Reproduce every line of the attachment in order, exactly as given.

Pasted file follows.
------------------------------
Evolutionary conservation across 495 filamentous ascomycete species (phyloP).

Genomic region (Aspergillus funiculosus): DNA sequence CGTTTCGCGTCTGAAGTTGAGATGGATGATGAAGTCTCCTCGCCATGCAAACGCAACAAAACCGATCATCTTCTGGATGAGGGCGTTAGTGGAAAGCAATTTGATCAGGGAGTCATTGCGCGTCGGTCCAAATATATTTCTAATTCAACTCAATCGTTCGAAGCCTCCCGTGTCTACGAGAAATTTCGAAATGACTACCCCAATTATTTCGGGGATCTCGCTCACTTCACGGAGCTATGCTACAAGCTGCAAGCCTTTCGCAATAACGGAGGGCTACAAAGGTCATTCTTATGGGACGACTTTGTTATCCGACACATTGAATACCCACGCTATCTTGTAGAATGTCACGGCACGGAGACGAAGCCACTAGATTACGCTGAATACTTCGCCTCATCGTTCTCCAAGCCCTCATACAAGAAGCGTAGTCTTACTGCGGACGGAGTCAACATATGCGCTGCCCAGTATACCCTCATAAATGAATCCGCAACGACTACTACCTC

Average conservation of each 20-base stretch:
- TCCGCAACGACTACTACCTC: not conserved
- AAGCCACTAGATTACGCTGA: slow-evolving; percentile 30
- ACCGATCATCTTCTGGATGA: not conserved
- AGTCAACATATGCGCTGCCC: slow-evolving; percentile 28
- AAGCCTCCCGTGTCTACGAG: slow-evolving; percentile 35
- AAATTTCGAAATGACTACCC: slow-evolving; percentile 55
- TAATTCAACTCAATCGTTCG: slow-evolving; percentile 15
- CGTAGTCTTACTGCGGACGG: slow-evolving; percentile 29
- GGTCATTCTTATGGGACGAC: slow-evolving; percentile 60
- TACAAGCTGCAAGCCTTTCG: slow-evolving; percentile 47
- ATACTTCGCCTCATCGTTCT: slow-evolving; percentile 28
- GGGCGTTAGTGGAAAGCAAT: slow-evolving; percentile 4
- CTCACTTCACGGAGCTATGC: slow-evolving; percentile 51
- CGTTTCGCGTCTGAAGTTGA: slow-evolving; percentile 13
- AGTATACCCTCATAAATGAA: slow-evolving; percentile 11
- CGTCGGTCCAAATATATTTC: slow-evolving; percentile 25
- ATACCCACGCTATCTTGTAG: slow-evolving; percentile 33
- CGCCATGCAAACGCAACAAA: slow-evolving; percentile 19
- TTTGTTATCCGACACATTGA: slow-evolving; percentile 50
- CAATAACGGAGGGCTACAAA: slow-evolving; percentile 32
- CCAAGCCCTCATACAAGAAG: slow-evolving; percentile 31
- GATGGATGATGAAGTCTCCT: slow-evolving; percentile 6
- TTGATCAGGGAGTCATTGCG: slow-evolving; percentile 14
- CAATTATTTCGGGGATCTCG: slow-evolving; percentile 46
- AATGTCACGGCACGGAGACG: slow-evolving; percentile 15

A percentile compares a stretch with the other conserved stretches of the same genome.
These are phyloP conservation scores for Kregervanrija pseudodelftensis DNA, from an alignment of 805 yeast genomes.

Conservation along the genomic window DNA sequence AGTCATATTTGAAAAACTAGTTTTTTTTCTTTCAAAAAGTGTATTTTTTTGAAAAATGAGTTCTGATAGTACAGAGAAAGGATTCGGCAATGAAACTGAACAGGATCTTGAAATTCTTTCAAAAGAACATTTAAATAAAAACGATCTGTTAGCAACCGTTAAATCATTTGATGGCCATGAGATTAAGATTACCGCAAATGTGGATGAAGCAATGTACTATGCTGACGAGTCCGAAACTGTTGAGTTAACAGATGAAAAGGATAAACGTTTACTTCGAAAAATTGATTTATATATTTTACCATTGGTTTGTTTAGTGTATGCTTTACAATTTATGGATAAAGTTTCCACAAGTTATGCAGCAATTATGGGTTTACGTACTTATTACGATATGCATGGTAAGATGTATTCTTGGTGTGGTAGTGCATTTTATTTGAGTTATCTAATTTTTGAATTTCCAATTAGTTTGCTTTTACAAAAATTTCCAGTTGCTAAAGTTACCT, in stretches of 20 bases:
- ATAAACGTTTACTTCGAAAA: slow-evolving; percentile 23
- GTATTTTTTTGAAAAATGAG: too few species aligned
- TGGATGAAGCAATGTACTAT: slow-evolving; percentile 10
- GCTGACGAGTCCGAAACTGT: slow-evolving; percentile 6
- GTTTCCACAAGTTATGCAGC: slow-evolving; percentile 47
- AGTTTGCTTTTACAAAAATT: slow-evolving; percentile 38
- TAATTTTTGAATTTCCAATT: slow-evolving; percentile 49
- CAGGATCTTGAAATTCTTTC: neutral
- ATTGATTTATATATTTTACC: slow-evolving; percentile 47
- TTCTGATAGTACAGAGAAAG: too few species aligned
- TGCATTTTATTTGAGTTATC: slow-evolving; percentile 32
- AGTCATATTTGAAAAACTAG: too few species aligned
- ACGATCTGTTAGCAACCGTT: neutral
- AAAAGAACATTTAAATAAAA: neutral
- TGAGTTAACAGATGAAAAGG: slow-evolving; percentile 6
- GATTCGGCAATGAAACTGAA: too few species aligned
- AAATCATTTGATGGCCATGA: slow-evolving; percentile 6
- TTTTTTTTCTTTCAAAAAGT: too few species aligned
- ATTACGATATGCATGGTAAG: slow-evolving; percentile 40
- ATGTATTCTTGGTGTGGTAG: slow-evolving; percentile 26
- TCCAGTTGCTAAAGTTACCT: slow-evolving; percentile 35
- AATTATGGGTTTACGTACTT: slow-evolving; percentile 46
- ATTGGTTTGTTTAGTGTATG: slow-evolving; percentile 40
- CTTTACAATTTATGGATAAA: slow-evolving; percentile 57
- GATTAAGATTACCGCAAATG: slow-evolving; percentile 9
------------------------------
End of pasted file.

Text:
Evolutionary conservation across 495 filamentous ascomycete species (phyloP).

Genomic region (Aspergillus funiculosus): DNA sequence CGTTTCGCGTCTGAAGTTGAGATGGATGATGAAGTCTCCTCGCCATGCAAACGCAACAAAACCGATCATCTTCTGGATGAGGGCGTTAGTGGAAAGCAATTTGATCAGGGAGTCATTGCGCGTCGGTCCAAATATATTTCTAATTCAACTCAATCGTTCGAAGCCTCCCGTGTCTACGAGAAATTTCGAAATGACTACCCCAATTATTTCGGGGATCTCGCTCACTTCACGGAGCTATGCTACAAGCTGCAAGCCTTTCGCAATAACGGAGGGCTACAAAGGTCATTCTTATGGGACGACTTTGTTATCCGACACATTGAATACCCACGCTATCTTGTAGAATGTCACGGCACGGAGACGAAGCCACTAGATTACGCTGAATACTTCGCCTCATCGTTCTCCAAGCCCTCATACAAGAAGCGTAGTCTTACTGCGGACGGAGTCAACATATGCGCTGCCCAGTATACCCTCATAAATGAATCCGCAACGACTACTACCTC

Average conservation of each 20-base stretch:
- TCCGCAACGACTACTACCTC: not conserved
- AAGCCACTAGATTACGCTGA: slow-evolving; percentile 30
- ACCGATCATCTTCTGGATGA: not conserved
- AGTCAACATATGCGCTGCCC: slow-evolving; percentile 28
- AAGCCTCCCGTGTCTACGAG: slow-evolving; percentile 35
- AAATTTCGAAATGACTACCC: slow-evolving; percentile 55
- TAATTCAACTCAATCGTTCG: slow-evolving; percentile 15
- CGTAGTCTTACTGCGGACGG: slow-evolving; percentile 29
- GGTCATTCTTATGGGACGAC: slow-evolving; percentile 60
- TACAAGCTGCAAGCCTTTCG: slow-evolving; percentile 47
- ATACTTCGCCTCATCGTTCT: slow-evolving; percentile 28
- GGGCGTTAGTGGAAAGCAAT: slow-evolving; percentile 4
- CTCACTTCACGGAGCTATGC: slow-evolving; percentile 51
- CGTTTCGCGTCTGAAGTTGA: slow-evolving; percentile 13
- AGTATACCCTCATAAATGAA: slow-evolving; percentile 11
- CGTCGGTCCAAATATATTTC: slow-evolving; percentile 25
- ATACCCACGCTATCTTGTAG: slow-evolving; percentile 33
- CGCCATGCAAACGCAACAAA: slow-evolving; percentile 19
- TTTGTTATCCGACACATTGA: slow-evolving; percentile 50
- CAATAACGGAGGGCTACAAA: slow-evolving; percentile 32
- CCAAGCCCTCATACAAGAAG: slow-evolving; percentile 31
- GATGGATGATGAAGTCTCCT: slow-evolving; percentile 6
- TTGATCAGGGAGTCATTGCG: slow-evolving; percentile 14
- CAATTATTTCGGGGATCTCG: slow-evolving; percentile 46
- AATGTCACGGCACGGAGACG: slow-evolving; percentile 15

A percentile compares a stretch with the other conserved stretches of the same genome.
These are phyloP conservation scores for Kregervanrija pseudodelftensis DNA, from an alignment of 805 yeast genomes.

Conservation along the genomic window DNA sequence AGTCATATTTGAAAAACTAGTTTTTTTTCTTTCAAAAAGTGTATTTTTTTGAAAAATGAGTTCTGATAGTACAGAGAAAGGATTCGGCAATGAAACTGAACAGGATCTTGAAATTCTTTCAAAAGAACATTTAAATAAAAACGATCTGTTAGCAACCGTTAAATCATTTGATGGCCATGAGATTAAGATTACCGCAAATGTGGATGAAGCAATGTACTATGCTGACGAGTCCGAAACTGTTGAGTTAACAGATGAAAAGGATAAACGTTTACTTCGAAAAATTGATTTATATATTTTACCATTGGTTTGTTTAGTGTATGCTTTACAATTTATGGATAAAGTTTCCACAAGTTATGCAGCAATTATGGGTTTACGTACTTATTACGATATGCATGGTAAGATGTATTCTTGGTGTGGTAGTGCATTTTATTTGAGTTATCTAATTTTTGAATTTCCAATTAGTTTGCTTTTACAAAAATTTCCAGTTGCTAAAGTTACCT, in stretches of 20 bases:
- ATAAACGTTTACTTCGAAAA: slow-evolving; percentile 23
- GTATTTTTTTGAAAAATGAG: too few species aligned
- TGGATGAAGCAATGTACTAT: slow-evolving; percentile 10
- GCTGACGAGTCCGAAACTGT: slow-evolving; percentile 6
- GTTTCCACAAGTTATGCAGC: slow-evolving; percentile 47
- AGTTTGCTTTTACAAAAATT: slow-evolving; percentile 38
- TAATTTTTGAATTTCCAATT: slow-evolving; percentile 49
- CAGGATCTTGAAATTCTTTC: neutral
- ATTGATTTATATATTTTACC: slow-evolving; percentile 47
- TTCTGATAGTACAGAGAAAG: too few species aligned
- TGCATTTTATTTGAGTTATC: slow-evolving; percentile 32
- AGTCATATTTGAAAAACTAG: too few species aligned
- ACGATCTGTTAGCAACCGTT: neutral
- AAAAGAACATTTAAATAAAA: neutral
- TGAGTTAACAGATGAAAAGG: slow-evolving; percentile 6
- GATTCGGCAATGAAACTGAA: too few species aligned
- AAATCATTTGATGGCCATGA: slow-evolving; percentile 6
- TTTTTTTTCTTTCAAAAAGT: too few species aligned
- ATTACGATATGCATGGTAAG: slow-evolving; percentile 40
- ATGTATTCTTGGTGTGGTAG: slow-evolving; percentile 26
- TCCAGTTGCTAAAGTTACCT: slow-evolving; percentile 35
- AATTATGGGTTTACGTACTT: slow-evolving; percentile 46
- ATTGGTTTGTTTAGTGTATG: slow-evolving; percentile 40
- CTTTACAATTTATGGATAAA: slow-evolving; percentile 57
- GATTAAGATTACCGCAAATG: slow-evolving; percentile 9